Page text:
Capitol Hill inquiries into plan abuses are expanding
Leaders of a second powerful congressional committee launched an inquiry into reports provided by doctors of optometry, dentists and patient advocates of abusive marketplace power and tactics used by specialty plans covering vision and dental benefits.
In a Jan. 30 message to Congress’ investigative arm, the Government Accountability Office (GAO), Reps. Cathy McMorris Rodgers, R-Wash., and Brett Guthrie, R-Ky., detailed a series of urgent concerns and questions about the tactics of vision and dental plans that they want answered. The two lawmakers chair, respectively, a U.S. House committee and subcommittee with direct jurisdiction over health coverage issues.
At the direction of the two lawmakers, the GAO is now tasked with fully evaluating and promptly reporting back to Congress on “how vision and dental benefit manager consolidation, market concentration, and acquisitions of small and other independent health care practices may impact consumers—including through the prices paid by consumers, and health care providers.”
This latest investigative action by Reps. Rodgers and Guthrie builds on an earlier vision benefit manager (VBM) probe underway since August, led by Rep. James Comer, R-Ky., chair of the U.S. House Committee on Oversight and Accountability.
In opening remarks to a Jan. 31 House Energy and Commerce Health Subcommittee hearing on the growing cost of health care, Rep. Rodgers expressed dismay over ballooning health care costs incurred by American families “through ever-increasing insurance premiums,” tax dollars and the effect on wages due to employers’ health care expenses. In citing examples of elevated costs for patients and employers, Rep. Rodgers directly called out vision plans.
“One such example is with vision insurance, an area that has seen significant consolidation and vertical integration for over a decade,” Rep. Rodgers says. “This has led to the same companies controlling the production of frames and lenses, owning and operating nearly all the laboratories, employing the doctors and owning the independent practices. The result is less transparency and higher cost of treatment.”
Ronald L. Benner, O.D., AOA president, noted that the AOA is fighting back in the policy advocacy arena against plan policies designed to work against doctors and patients, and as a result, optometry is seeing growing support in both the House and Senate.
"In taking on plan abuses at the national level, we’ve committed our relentless advocacy network, our full grassroots capability, our AOA-PAC clout, our always-on communications platforms and our organizational strength to the job of securing policy change and needed relief for our doctors,” Dr. Benner says. “The AOA on Capitol Hill mobilization set for April—which every colleague can join—will bring hundreds of doctors and students to Washington, D.C., in a further push to educate and inform lawmakers about plan-imposed barriers and the bipartisan solutions we want to see enacted.”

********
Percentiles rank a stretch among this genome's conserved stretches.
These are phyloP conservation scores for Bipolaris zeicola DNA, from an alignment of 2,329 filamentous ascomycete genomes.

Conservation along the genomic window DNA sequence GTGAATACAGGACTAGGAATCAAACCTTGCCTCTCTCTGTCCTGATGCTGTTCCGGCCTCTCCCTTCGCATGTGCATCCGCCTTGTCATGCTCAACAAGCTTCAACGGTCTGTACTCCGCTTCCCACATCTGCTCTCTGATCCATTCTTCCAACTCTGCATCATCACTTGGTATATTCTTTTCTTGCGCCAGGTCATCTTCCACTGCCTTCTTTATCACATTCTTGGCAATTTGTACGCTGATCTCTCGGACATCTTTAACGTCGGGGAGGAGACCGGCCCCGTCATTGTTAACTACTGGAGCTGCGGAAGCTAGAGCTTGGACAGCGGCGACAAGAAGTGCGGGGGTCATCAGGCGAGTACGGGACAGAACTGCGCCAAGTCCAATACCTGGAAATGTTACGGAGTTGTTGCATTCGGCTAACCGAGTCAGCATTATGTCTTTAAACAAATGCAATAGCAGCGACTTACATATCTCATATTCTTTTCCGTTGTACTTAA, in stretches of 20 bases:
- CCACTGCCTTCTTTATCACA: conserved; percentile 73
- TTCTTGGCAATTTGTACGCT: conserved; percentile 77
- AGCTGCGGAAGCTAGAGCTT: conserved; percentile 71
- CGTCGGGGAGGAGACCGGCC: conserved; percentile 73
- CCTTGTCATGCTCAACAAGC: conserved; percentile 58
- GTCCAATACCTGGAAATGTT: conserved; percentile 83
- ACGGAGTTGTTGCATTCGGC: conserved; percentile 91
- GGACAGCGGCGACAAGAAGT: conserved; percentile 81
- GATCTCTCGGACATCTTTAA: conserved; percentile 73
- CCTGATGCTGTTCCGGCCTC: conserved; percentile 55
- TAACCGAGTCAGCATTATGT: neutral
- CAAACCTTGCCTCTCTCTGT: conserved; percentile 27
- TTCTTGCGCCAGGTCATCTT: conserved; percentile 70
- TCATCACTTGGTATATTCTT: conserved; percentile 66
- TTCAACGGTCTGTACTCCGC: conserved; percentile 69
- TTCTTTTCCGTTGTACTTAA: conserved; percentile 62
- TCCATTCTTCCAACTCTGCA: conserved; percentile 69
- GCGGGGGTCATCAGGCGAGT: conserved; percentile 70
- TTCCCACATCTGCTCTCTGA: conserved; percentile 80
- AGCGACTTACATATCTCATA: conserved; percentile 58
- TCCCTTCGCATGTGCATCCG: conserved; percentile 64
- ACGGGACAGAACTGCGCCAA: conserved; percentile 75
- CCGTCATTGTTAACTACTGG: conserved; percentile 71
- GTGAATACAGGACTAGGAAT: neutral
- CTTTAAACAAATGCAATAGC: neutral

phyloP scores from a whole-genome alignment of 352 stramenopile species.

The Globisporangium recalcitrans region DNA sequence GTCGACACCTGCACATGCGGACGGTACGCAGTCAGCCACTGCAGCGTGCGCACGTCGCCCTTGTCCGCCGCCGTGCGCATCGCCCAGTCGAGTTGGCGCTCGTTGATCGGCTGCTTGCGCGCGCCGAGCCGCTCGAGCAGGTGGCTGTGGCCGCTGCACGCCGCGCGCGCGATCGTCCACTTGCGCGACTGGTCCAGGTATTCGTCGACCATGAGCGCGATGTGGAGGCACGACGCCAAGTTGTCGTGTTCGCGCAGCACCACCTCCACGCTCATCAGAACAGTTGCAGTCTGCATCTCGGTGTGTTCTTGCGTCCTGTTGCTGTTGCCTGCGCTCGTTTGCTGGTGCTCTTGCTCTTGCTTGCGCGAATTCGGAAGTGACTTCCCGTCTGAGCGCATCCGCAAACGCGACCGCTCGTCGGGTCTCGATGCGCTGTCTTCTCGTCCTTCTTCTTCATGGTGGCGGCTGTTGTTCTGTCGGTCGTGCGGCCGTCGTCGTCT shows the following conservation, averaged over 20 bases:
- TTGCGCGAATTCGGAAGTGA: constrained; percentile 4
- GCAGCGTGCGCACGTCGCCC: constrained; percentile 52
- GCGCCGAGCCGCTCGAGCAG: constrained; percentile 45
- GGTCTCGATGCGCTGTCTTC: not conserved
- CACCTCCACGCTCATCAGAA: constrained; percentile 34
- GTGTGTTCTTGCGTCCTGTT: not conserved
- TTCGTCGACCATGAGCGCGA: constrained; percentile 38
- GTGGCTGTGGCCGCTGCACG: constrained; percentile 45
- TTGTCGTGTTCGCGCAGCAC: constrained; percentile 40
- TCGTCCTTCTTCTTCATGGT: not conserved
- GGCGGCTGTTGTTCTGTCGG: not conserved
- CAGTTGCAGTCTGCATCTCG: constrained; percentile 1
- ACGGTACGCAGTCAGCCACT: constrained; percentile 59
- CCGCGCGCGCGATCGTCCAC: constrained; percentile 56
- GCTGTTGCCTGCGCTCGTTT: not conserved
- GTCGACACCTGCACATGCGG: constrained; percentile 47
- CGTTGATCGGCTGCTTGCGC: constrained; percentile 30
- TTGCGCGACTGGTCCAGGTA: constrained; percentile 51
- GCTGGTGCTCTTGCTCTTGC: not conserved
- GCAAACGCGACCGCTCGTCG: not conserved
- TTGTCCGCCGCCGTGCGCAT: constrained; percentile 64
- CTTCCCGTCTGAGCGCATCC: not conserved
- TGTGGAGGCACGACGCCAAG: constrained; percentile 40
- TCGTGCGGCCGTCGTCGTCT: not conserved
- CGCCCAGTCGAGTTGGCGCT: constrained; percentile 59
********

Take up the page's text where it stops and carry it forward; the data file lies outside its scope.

Even prior to these federal probes, VBMs faced bipartisan, bicameral legislation designed to crack down on anti-doctor and anti-patient policies affecting the marketplace. The Dental and Optometric Care (DOC) Access Act, H.R. 1385/S. 1424, would complement state-level vision and dental plan laws enacted in the majority of states by disallowing detrimental policies by ERISA and other federally regulated vision, health and dental plans.
Specifically, the DOC Access Act would prohibit plans from:
- Limiting patients’ and doctors’ choice of labs.
- Price fixing for noncovered services and materials.
As nearly one-third of patients in any given state have a vision or dental plan that is federally regulated, the DOC Access Act would represent a significant step toward curbing these plan policies. Jointly backed by the AOA and American Dental Association, the DOC Access Act also enjoys the support of more than two dozen patient and consumer advocacy groups, including Patients Rising, the Hispanic Leadership Fund and the Southern Christian Leadership Global Policy Initiative.
Tens of millions of Americans rely on their local doctors of optometry for their comprehensive eye health and vision needs, and even despite historic advancements in optometry’s scope and level of care provided, plans haven’t sufficiently advanced alongside the profession. Toward that end, the AOA and affiliates continue a multi-pronged approach to achieving reimbursement and coverage fairness.
Read more about optometry’s advocates’ approach to fighting back against plan abuses.
Experiencing difficulties with a health or vision plan? Report these challenges to the AOA Third Party Center at email@example.com.
Learn about the priority federal issues that hundreds of optometrists and optometry students will take to Capitol Hill as part of optometry’s single-largest annual advocacy gathering, April 14-16, and how you can join.
Vision plan abuses top of mind? Register for AOA’s town hall on reimbursement, coverage fairness advocacy
Thursday, Jan. 4, a profession-wide virtual gathering is called for doctors to speak out, assess 2023 legislative and regulatory gains, and help build new support for policy change.